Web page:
Here’s the thing – we who you would call liberal are too busy working – too busy praying – too busy doing God’s work for us that we do not have time to blast anyone. For example, these mainline churches in Newtown are already working to help the families in crisis. The UMC and other national groups are already working to provide backup to the churches in Newtown while still working in respond to Sandy, while still working in response to AIDs, immigration, labor, equality… while we are still working around the world. The reason you only hear from the right wing is because they aren’t work — they are too busy coming up with excuses and playing the blame game to work, to do real, meaningful work.

  1. Yes, even the folks at Answers in Genesis got involved – to sell their version of events

Post By Joel L. Watts (10,125 Posts)

Joel L. Watts holds a Masters of Arts from United Theological Seminary with a focus in literary and rhetorical criticism of the New Testament. He is currently a Ph.D. student at the University of the Free State, analyzing Paul’s model of atonement in Galatians. He is the author of Mimetic Criticism of the Gospel of Mark: Introduction and Commentary (Wipf and Stock, 2013), a co-editor and contributor to From Fear to Faith: Stories of Hitting Spiritual Walls (Energion, 2013), and Praying in God's Theater, Meditations on the Book of Revelation (Wipf and Stock, 2014).

Website: → Unsettled Christianity

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7 thoughts on “Now, more than ever, I am thankful that I am mainline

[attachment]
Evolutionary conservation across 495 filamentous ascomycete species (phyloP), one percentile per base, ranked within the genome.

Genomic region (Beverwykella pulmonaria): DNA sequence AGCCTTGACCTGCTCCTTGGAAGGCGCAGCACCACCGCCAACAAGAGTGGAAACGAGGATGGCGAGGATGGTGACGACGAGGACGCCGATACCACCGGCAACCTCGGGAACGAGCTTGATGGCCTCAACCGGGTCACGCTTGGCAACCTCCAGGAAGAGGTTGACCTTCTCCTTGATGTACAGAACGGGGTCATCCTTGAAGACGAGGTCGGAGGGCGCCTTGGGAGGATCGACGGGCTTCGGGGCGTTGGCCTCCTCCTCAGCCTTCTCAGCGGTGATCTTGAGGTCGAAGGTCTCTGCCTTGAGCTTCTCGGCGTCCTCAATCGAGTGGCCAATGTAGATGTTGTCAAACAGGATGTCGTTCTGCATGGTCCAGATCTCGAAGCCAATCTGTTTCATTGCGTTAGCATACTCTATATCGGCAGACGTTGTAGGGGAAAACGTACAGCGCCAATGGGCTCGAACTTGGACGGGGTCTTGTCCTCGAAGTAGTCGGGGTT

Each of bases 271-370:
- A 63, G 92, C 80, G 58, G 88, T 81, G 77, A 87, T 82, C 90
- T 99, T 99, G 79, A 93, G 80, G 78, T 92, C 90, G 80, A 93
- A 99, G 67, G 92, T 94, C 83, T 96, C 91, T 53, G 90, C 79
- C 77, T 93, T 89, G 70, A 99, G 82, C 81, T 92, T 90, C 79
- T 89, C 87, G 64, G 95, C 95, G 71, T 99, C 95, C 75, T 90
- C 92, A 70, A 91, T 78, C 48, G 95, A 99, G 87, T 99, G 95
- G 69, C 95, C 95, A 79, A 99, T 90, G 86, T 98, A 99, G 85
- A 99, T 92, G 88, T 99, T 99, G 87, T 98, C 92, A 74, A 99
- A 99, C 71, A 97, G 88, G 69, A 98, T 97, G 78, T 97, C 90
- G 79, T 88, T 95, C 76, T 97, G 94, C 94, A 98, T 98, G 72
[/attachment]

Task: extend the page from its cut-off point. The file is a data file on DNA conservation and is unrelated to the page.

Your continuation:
1. Yeah … I’m sure that God massacred kids (presumably the product of heterosexual relationships and not aborted) to punish these parents for gay marriage and abortion.

    Do you know the song “Come Lord Jesus” by Andrew Peterson? It’s one of few that takes a serious jab at “the prophets with the picket signs screaming ‘God Hates Fags’.”

    “And if feels like the Church isn’t anything more
    Than the second coming of the Pharisees
    Scrubbing each other ’til our tombs are white,
    We chisel epitaphs of piety.”

    Looking at the state of Evangelicalism, I think that more and more people need to listen to it and take it to heart.

    I can’t stop crying about the dead children, and the public face that the Church has put on in response. Whoever you are (except a gun lobbyist or someone cutting health care), the Bride of Christ is ready and eager to kick you while you’re down and point an accusing finger at you.

      • Oh boy. Why are YOU so divisive? So you’re actually saying that 1 Cor 3:4 does NOT reflect the divisions of 1:10-17? Please, tell me what these passages could possibly refer to?

        • Wait… so if I don’t agree with you, I am divisive?

          God complex much?

          I didn’t say anything about divisions – I said that the verse does not apply to mainline v. bat-mess crazy fundimentalism. 1 Co 3.1-4 speaks about following someone other than Christ. Not about saying I am not like another. Otherwise, Paul and his Epistle to the Galatians presents a problem to you.